Adjustment to College in Students With ADHD

UNCG Author/Contributor (non-UNCG co-authors, if there are any, appear on document)
Arthur D. Anastopoulos, Professor and Director of ADHD Clinic (Creator)
The University of North Carolina at Greensboro (UNCG )
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Abstract: Objective: To examine college adjustment in students reporting an ADHD diagnosis and the effect of medication treatment on students’ adjustment. Method: 1,648 first-semester freshmen attending a public and a private university completed a Web-based survey to examine their adjustment to college. Results: Compared with 200 randomly selected control students, 68 students with ADHD reported more academic concerns and depressive symptoms. This was explained by higher rates of inattentive symptoms among students with ADHD and was unrelated to hyperactive-impulsive symptoms. Among students with ADHD, medication treatment was not related to better adjustment or diminished ADHD symptoms. The contributionof inattention to academic concerns and depressive symptoms remained significant when controlling for personality traits. Conclusion: Students with ADHD experience greater academic performance concerns and depressive symptoms during the transition to college. Medication treatment did not appear to diminish ADHD symptoms nor enhance students’ adjustment.(J. of Att. Dis. 2008; 11(6) 689-699)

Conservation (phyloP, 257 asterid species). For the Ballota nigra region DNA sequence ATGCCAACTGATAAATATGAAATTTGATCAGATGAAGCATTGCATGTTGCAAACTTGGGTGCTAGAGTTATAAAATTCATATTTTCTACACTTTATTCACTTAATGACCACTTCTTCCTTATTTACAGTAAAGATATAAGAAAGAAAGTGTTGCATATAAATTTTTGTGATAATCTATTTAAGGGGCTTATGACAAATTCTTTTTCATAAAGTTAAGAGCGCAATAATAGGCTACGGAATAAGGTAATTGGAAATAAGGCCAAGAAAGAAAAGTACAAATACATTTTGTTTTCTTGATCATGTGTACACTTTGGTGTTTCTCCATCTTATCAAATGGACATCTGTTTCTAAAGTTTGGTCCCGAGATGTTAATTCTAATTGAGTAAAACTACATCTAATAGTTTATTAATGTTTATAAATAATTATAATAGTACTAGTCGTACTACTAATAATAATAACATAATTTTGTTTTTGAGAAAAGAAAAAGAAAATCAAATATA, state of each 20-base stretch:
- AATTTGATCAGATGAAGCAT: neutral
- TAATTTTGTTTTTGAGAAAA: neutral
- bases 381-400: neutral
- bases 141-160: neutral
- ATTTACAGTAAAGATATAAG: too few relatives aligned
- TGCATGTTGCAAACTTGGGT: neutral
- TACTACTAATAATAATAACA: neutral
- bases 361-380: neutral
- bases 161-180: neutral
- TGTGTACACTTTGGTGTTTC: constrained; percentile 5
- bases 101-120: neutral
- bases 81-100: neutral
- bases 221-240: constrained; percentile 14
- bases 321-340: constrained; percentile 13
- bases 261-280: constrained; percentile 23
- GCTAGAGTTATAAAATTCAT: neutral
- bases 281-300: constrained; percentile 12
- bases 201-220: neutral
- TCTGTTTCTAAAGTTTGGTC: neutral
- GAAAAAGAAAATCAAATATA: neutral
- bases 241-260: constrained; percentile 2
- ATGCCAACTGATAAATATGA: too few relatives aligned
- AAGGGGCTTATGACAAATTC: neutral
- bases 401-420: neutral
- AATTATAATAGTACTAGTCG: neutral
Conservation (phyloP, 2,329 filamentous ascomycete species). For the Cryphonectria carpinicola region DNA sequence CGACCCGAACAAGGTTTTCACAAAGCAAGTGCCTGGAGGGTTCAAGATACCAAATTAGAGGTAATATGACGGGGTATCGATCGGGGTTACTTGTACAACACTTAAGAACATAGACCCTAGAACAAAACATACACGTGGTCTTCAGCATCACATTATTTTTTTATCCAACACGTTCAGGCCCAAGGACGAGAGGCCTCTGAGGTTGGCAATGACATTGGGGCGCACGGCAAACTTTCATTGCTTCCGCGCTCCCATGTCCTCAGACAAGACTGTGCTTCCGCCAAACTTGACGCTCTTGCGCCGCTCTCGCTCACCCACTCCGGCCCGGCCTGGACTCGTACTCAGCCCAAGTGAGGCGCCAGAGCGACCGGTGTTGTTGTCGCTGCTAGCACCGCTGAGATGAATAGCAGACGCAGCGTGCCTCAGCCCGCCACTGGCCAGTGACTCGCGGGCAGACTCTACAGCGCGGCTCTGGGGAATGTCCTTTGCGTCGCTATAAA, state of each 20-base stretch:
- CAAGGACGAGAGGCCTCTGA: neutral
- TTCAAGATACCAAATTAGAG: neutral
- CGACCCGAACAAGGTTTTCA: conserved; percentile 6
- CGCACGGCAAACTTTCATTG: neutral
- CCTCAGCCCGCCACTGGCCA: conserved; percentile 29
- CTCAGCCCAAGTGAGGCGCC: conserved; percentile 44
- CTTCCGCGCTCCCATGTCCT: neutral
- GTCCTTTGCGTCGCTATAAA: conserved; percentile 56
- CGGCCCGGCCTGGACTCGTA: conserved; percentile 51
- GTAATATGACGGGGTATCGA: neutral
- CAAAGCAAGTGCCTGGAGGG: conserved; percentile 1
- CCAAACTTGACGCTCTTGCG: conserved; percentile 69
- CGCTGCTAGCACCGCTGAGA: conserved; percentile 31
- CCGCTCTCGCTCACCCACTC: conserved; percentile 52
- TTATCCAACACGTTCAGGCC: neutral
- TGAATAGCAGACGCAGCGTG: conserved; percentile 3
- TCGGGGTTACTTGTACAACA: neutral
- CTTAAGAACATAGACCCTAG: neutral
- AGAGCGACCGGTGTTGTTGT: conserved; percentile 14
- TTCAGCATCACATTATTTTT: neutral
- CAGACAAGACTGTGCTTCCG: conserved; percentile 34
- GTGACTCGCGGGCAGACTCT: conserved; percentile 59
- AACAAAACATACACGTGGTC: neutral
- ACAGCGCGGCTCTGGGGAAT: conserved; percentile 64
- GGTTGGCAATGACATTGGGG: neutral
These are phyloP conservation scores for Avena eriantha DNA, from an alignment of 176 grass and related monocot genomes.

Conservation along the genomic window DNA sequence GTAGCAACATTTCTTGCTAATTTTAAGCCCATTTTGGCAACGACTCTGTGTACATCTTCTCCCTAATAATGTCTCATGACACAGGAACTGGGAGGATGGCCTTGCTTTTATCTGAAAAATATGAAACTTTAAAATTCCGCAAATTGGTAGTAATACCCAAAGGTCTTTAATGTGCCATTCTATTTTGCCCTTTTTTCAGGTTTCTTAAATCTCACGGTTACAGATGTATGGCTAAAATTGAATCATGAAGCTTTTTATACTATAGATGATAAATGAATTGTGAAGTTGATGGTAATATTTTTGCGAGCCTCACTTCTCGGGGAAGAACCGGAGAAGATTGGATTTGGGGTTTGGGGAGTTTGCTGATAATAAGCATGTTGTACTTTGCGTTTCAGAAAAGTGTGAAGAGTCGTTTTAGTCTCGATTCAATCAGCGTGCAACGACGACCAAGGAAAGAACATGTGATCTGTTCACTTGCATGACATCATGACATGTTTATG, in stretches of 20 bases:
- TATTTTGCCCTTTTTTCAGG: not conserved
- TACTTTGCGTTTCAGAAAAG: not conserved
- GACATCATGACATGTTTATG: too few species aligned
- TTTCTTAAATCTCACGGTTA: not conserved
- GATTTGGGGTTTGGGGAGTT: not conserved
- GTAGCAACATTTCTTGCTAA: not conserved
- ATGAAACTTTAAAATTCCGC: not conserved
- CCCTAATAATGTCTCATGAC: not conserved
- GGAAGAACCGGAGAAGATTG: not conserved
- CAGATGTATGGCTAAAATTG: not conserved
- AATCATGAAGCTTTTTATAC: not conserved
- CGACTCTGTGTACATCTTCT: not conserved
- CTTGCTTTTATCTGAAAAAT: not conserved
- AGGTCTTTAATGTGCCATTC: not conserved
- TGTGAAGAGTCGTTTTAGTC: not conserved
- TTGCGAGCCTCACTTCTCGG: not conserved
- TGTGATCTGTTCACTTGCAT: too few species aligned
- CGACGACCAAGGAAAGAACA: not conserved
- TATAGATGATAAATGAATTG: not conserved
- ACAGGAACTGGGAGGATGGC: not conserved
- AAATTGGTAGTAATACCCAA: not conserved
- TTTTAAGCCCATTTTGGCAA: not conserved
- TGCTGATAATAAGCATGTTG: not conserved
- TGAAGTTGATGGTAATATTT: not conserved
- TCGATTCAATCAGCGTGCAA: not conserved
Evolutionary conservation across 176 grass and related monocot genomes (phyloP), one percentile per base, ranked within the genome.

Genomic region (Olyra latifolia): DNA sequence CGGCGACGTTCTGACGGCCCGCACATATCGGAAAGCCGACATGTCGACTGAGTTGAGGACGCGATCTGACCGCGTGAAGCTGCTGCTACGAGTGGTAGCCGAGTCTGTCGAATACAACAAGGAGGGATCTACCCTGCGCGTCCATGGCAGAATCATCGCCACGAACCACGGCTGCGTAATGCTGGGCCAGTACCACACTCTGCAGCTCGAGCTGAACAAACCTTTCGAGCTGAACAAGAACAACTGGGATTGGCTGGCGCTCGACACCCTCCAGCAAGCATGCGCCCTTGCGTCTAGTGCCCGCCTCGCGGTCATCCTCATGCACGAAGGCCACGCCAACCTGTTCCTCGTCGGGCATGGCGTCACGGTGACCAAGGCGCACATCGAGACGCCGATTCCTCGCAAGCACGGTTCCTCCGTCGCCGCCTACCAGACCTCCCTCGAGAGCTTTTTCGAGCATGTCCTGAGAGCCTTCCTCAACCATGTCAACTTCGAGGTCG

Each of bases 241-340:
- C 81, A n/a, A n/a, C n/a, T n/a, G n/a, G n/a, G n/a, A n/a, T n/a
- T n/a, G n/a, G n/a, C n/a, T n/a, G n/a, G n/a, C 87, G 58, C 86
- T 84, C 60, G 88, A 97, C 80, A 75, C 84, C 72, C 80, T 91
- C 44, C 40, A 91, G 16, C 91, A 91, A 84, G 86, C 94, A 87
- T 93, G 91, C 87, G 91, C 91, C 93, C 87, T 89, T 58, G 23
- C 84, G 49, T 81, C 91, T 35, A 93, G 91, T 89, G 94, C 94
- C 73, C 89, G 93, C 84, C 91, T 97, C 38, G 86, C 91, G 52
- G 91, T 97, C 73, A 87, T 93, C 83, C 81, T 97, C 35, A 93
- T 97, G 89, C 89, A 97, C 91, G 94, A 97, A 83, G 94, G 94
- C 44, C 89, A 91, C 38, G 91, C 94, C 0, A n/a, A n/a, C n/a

Additional Information

Journal of Attention Disorders, 11(6), 689-699.
Language: English
Date: 2008
ADHD in college students, college adjustment and ADHD, college adjustment

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